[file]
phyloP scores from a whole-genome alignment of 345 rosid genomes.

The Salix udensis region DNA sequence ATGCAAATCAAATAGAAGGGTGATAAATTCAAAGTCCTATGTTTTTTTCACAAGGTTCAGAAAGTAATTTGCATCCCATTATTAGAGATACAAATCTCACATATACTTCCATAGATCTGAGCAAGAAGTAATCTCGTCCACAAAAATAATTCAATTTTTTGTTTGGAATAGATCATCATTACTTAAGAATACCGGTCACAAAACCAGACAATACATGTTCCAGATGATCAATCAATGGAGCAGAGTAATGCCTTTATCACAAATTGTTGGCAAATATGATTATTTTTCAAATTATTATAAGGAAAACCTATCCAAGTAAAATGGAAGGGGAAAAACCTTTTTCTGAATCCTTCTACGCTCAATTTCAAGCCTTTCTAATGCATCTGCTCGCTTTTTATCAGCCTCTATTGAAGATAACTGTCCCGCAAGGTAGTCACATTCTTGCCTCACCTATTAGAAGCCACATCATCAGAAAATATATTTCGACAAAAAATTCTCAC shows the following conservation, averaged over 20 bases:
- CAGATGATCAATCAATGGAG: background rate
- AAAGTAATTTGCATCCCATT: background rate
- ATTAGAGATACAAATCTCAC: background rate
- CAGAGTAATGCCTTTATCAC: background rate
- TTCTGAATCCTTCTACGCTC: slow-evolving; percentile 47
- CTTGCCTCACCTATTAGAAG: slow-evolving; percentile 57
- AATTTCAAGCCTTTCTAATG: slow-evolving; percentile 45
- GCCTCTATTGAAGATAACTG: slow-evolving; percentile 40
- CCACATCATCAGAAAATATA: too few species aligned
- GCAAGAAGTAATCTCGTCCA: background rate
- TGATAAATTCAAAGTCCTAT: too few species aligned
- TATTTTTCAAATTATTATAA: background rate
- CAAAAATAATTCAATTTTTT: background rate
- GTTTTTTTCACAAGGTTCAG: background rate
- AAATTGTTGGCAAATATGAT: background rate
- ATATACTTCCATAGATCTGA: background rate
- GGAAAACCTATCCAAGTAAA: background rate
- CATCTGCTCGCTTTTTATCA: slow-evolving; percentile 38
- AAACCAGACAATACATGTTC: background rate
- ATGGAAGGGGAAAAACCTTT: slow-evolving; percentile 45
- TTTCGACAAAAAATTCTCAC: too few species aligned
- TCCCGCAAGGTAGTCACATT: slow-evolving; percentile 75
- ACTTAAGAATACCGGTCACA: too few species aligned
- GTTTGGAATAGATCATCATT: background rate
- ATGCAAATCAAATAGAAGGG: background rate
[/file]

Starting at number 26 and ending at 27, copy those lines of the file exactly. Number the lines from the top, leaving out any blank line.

- GTTTGGAATAGATCATCATT: background rate
- ATGCAAATCAAATAGAAGGG: background rate